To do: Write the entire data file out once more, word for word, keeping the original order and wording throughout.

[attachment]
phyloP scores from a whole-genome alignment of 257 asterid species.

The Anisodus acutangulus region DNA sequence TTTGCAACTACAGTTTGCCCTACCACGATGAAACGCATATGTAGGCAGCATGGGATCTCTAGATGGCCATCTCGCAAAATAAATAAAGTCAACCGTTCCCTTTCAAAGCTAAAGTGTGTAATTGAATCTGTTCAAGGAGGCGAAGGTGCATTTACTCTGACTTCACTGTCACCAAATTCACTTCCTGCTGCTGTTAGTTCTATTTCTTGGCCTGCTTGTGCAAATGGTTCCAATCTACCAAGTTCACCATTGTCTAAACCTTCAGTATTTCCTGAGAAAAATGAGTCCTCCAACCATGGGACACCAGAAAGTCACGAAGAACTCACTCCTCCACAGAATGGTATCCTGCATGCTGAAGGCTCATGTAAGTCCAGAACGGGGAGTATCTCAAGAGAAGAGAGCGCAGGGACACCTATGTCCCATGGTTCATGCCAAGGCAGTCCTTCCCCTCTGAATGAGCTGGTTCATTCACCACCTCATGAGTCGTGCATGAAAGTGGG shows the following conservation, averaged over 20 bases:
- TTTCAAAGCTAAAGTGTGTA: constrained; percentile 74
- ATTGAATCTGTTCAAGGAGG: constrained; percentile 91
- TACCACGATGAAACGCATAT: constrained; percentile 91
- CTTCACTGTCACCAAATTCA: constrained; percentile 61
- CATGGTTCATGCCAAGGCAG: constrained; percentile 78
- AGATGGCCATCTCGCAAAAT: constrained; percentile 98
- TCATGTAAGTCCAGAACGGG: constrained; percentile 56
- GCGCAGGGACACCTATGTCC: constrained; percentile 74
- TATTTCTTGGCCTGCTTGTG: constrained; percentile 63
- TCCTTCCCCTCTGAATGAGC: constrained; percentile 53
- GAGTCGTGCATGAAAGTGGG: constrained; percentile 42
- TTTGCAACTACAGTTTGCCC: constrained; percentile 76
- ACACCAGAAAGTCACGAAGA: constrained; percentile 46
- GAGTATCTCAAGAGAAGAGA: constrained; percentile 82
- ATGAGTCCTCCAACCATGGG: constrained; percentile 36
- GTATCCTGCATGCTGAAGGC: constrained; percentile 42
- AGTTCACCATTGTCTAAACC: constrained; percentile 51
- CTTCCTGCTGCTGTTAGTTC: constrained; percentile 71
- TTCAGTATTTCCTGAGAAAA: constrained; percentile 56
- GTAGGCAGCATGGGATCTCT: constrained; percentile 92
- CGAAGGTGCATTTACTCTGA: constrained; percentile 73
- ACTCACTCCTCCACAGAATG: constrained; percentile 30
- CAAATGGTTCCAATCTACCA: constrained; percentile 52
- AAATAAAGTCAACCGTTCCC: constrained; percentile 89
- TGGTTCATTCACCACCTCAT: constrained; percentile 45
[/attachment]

phyloP scores from a whole-genome alignment of 257 asterid species.

The Anisodus acutangulus region DNA sequence TTTGCAACTACAGTTTGCCCTACCACGATGAAACGCATATGTAGGCAGCATGGGATCTCTAGATGGCCATCTCGCAAAATAAATAAAGTCAACCGTTCCCTTTCAAAGCTAAAGTGTGTAATTGAATCTGTTCAAGGAGGCGAAGGTGCATTTACTCTGACTTCACTGTCACCAAATTCACTTCCTGCTGCTGTTAGTTCTATTTCTTGGCCTGCTTGTGCAAATGGTTCCAATCTACCAAGTTCACCATTGTCTAAACCTTCAGTATTTCCTGAGAAAAATGAGTCCTCCAACCATGGGACACCAGAAAGTCACGAAGAACTCACTCCTCCACAGAATGGTATCCTGCATGCTGAAGGCTCATGTAAGTCCAGAACGGGGAGTATCTCAAGAGAAGAGAGCGCAGGGACACCTATGTCCCATGGTTCATGCCAAGGCAGTCCTTCCCCTCTGAATGAGCTGGTTCATTCACCACCTCATGAGTCGTGCATGAAAGTGGG shows the following conservation, averaged over 20 bases:
- TTTCAAAGCTAAAGTGTGTA: constrained; percentile 74
- ATTGAATCTGTTCAAGGAGG: constrained; percentile 91
- TACCACGATGAAACGCATAT: constrained; percentile 91
- CTTCACTGTCACCAAATTCA: constrained; percentile 61
- CATGGTTCATGCCAAGGCAG: constrained; percentile 78
- AGATGGCCATCTCGCAAAAT: constrained; percentile 98
- TCATGTAAGTCCAGAACGGG: constrained; percentile 56
- GCGCAGGGACACCTATGTCC: constrained; percentile 74
- TATTTCTTGGCCTGCTTGTG: constrained; percentile 63
- TCCTTCCCCTCTGAATGAGC: constrained; percentile 53
- GAGTCGTGCATGAAAGTGGG: constrained; percentile 42
- TTTGCAACTACAGTTTGCCC: constrained; percentile 76
- ACACCAGAAAGTCACGAAGA: constrained; percentile 46
- GAGTATCTCAAGAGAAGAGA: constrained; percentile 82
- ATGAGTCCTCCAACCATGGG: constrained; percentile 36
- GTATCCTGCATGCTGAAGGC: constrained; percentile 42
- AGTTCACCATTGTCTAAACC: constrained; percentile 51
- CTTCCTGCTGCTGTTAGTTC: constrained; percentile 71
- TTCAGTATTTCCTGAGAAAA: constrained; percentile 56
- GTAGGCAGCATGGGATCTCT: constrained; percentile 92
- CGAAGGTGCATTTACTCTGA: constrained; percentile 73
- ACTCACTCCTCCACAGAATG: constrained; percentile 30
- CAAATGGTTCCAATCTACCA: constrained; percentile 52
- AAATAAAGTCAACCGTTCCC: constrained; percentile 89
- TGGTTCATTCACCACCTCAT: constrained; percentile 45